I get obsessed with weird things sometimes. Like an actor or actress, usually someone a little older who I've just seen in something yummy, so I start wondering how old they are and if they're married and what else they've done and how they got started, so I google them, and read up.
I found this really fun site with "what they looked like then" pictures of all sorts of entertainers . This is a treasure chest of pictures of people who you might know now from PBS shows or "regular" television or movies, who seem strangely familiar but you're not sure who they are. You know how you see some older movie and about half way through go "oh my god, that's THAT GUY" who is now 35 or 40 years older, and maybe you know his name or you don't, and if you don't you have to wait for the credits.
My Mom does this to me a lot. She comes over and watches Turner Classic Movies, and especially loves anything from the 1930s or 40s. Last week there was something on with Lucy and Ricky from way before they were Lucy and Ricky Ricardo of I Love Lucy fame. They were so young, it was weird.
Anyway, just thought I'd share what I've spent the last hour doing when I should be doing something else.
And in case you haven't guessed, that's Sir Derek Jacobi circa 1973.
Here's one more I couldn't resist.
Helen Mirren, from the same year.
(and I'm hoping Sir Derek and Ms. Mirren won't mind me infringing a copyright of these pictures, if there is one, since I'm linking to the site they're on.)
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Blog: Drawing a Fine Line (Login to Add to MyJacketFlap)
JacketFlap tags: Spotlightcd.com, Helen Mirren, old photos, Sir Derek Jacobi, actors and actresses, Add a tag
Blog: PaperTigers (Login to Add to MyJacketFlap)
JacketFlap tags: Children's Books, Picture Books, Just One More Book, Chicken Spaghetti, Grace Lin, Barefoot Books, Rose Kent, Books at Bedtime, reading to children, multicultural adoption, Motherbridge of Love, Robert-s Snow: for Cancer Cure, Robert-s Snowflakes, The Red Thread, Xinran, Swimming in Literary Soup, adoption books, National Adoption Awareness Month, Amy Tan, Josee Masse, Add a tag
Take a look at – and listen to – this delightful e-card from Barefoot Books: author Amy Tan narrates the poem from the recently-published Motherbridge of Love. Once you’ve heard the poem and been given a glimpse of the lovely illustrations by Jose Masse, you’ll understand why this would be a perfect book to read as a bedtime story, especially but certainly not only if you have adopted children of your own. There’s a special story behind it too, since the author of the poem is unknown: but it highlights the questions an adopted child might have about where they come from and who they are. I was fortunate to be able to catch up with Xinran, founder of the Mothers’ Bridge of Love charity, to whom the poem was sent and to which the royalties for the book will go – you can read the interview here; and here’s a photo of Xinran with Amy Tan, taken when they met recently during Xinran’s whistle-stop tour of the States.
Another recently-published picture-book featuring adoption is Grace Lin’s gorgeous The Red Thread: An Adoption Fairy Tale. It has all the traits of an enduring fairy tale – and love as the overriding principle. It creatively incorporates the “ancient Chinese belief that an invisible, unbreakable thread connects all those who are destined to be together.” This is something that many adoptive parents of children from China become aware of during their sometimes long, emotional journey through the adoption process. Grace has indeed turned it into the stuff of fairytales. She talked about the book in her charming interview with 7-Imps back in May; and Just One More Book featured it a few weeks ago.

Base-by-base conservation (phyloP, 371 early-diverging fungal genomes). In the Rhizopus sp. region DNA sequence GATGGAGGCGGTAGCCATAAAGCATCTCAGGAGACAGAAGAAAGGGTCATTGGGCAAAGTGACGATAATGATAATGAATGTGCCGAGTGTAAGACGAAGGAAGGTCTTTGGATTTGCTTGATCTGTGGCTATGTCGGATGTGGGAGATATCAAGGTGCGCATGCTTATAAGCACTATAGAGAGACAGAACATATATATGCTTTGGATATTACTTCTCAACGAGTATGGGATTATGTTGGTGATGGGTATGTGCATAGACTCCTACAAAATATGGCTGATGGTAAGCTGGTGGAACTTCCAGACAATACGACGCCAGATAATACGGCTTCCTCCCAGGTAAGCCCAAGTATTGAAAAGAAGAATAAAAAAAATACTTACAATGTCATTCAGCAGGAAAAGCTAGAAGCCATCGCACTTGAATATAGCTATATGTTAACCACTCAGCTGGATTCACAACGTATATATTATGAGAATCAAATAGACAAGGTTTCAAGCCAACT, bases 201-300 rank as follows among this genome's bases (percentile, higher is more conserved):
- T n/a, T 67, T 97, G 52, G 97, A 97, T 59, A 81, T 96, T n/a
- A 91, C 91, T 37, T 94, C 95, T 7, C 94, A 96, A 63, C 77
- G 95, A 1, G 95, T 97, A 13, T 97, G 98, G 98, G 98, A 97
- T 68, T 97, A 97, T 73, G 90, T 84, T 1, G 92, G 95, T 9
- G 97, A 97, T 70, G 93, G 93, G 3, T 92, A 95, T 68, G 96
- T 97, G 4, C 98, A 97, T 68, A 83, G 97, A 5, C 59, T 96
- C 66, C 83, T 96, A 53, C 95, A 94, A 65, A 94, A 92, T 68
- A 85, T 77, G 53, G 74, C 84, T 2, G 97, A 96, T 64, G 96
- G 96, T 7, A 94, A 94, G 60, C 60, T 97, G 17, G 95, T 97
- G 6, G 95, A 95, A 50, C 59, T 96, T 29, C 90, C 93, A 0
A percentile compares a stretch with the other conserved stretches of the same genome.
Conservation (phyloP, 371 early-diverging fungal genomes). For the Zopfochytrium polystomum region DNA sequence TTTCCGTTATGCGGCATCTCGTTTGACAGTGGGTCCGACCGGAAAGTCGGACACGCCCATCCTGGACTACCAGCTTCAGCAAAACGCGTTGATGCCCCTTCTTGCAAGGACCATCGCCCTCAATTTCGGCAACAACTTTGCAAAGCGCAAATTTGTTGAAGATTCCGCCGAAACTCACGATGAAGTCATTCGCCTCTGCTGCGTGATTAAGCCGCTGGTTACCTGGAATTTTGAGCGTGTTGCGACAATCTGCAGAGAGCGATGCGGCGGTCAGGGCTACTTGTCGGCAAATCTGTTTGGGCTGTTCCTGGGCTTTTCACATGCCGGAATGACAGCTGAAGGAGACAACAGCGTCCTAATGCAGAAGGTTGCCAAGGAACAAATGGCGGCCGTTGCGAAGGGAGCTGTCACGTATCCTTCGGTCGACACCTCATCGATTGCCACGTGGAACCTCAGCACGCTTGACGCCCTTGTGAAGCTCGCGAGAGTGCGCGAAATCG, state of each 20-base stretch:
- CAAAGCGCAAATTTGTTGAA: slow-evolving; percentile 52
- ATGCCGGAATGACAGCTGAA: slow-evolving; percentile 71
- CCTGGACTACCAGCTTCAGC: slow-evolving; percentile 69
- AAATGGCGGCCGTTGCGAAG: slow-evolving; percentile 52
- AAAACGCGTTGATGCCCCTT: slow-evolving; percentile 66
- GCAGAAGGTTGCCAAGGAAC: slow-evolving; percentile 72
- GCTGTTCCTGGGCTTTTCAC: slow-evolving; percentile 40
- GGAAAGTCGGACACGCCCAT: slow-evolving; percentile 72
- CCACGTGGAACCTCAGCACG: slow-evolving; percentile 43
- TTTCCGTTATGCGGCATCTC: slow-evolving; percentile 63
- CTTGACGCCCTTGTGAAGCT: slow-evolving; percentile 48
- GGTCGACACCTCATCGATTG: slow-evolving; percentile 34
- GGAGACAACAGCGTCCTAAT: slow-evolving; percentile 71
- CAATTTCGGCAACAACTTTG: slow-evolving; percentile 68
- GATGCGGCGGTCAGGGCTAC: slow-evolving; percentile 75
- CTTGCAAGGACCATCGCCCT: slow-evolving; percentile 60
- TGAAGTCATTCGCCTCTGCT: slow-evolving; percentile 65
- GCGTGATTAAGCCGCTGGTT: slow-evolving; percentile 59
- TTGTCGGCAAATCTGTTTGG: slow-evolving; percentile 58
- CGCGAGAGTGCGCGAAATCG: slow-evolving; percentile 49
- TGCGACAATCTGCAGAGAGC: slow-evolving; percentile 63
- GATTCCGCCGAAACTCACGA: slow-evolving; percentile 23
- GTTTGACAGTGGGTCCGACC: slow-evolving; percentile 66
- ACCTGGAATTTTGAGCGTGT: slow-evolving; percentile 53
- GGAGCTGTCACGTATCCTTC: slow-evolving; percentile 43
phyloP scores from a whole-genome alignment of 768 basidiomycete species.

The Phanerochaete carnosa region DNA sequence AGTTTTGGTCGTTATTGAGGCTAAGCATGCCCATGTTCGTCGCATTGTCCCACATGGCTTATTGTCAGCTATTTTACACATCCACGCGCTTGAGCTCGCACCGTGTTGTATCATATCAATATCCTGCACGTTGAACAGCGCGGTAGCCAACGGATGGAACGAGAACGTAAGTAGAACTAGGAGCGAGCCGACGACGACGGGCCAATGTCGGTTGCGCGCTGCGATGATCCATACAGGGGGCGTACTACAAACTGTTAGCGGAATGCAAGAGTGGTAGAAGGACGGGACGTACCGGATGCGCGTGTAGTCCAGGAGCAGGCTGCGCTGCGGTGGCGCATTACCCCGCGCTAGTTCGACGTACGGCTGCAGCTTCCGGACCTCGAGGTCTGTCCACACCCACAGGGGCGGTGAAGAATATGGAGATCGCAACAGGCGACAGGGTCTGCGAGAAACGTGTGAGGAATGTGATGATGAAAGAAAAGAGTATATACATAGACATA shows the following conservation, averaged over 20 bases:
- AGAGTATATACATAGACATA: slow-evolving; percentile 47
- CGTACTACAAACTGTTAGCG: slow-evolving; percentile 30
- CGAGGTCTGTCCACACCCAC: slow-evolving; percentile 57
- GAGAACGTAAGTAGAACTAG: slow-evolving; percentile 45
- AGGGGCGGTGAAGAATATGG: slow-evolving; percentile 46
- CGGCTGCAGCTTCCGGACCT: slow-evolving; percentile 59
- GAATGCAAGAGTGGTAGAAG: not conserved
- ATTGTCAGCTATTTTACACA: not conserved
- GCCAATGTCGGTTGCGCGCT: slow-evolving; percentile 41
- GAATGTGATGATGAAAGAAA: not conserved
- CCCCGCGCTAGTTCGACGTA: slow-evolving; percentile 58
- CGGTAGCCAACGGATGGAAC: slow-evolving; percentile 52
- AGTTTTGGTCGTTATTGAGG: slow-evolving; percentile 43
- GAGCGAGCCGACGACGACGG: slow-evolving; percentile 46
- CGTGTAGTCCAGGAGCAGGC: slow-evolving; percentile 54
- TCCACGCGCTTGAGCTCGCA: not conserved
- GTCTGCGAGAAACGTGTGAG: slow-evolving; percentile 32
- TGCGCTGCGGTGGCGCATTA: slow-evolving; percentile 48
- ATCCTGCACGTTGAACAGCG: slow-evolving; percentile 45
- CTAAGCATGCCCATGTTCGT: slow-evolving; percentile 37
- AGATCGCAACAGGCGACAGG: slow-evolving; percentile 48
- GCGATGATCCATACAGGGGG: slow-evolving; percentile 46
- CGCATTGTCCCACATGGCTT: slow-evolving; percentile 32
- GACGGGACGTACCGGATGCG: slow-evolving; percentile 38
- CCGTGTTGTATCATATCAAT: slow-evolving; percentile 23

Both these books are valuable additions to the slowly increasing number of picture-books which focus on adoption; and each in its own way has those qualities which will keep them special for years to come.
For more books featuring adoption, check out Rose Kent’s great Personal View on the PaperTigers main website: “Three Cheers For Adoption Books – And Why We All Should Read ‘Em”, with her recommendations for children of all ages. Chicken Spaghetti has put together a list of books for National Adoption month, as has Andrea Ross in her revealing podcast Thicker than Water: True Family Ties for Swimming in Literary Soup.
…And don’t forget, the auction of Snowflakes for Robert’s Snow: For Cancer’s Cure is still going on - Auction 2 starts tomorrow! Grace Lin’s own snowflake is featured in the PaperTigers Gallery along with others by artists from around the Pacific Rim…Add a Comment
Blog: Just One More Book Children's Book Podcast (Login to Add to MyJacketFlap)
JacketFlap tags: Magic, Podcast, Community, Resilience, Hope, Spirituality, Celebration, Diversity/Multi-culturalism, Thinking/Attitude, Love/Romance, The Red Thread, review, childrens book, Family, Ages 4-8, Formal, Courage, Fairy tales and legends, Picture book, Patience, Perseverence, All ages, fundraiser, adoption, Grace Lin, Understanding/Tolerance, Language/Reading/Books, Robert's Snow: Online Auction for Cancer's Cure, dana farber cancer institute, Roberts Snow, Culture/Traditions, Add a tag
Dramatic, stylized folk art, carefully worded text and a cleverly crafted story-within-a-story format combine to create an engaging story time snapshot that vividly illustrates the unwavering strength of parental devotion — and the quiet power of children’s books.
You can read more about Robert’s Snow: Art Auction for Cancer’s Cure here.Tags:childrens book, dana farber cancer institute, fundraiser, Grace Lin, Podcast, review, Roberts Snow, The Red Threadchildrens book, dana farber cancer institute, fundraiser, Grace Lin, Podcast, review, Roberts Snow, The Red Thread Display Comments Add a Comment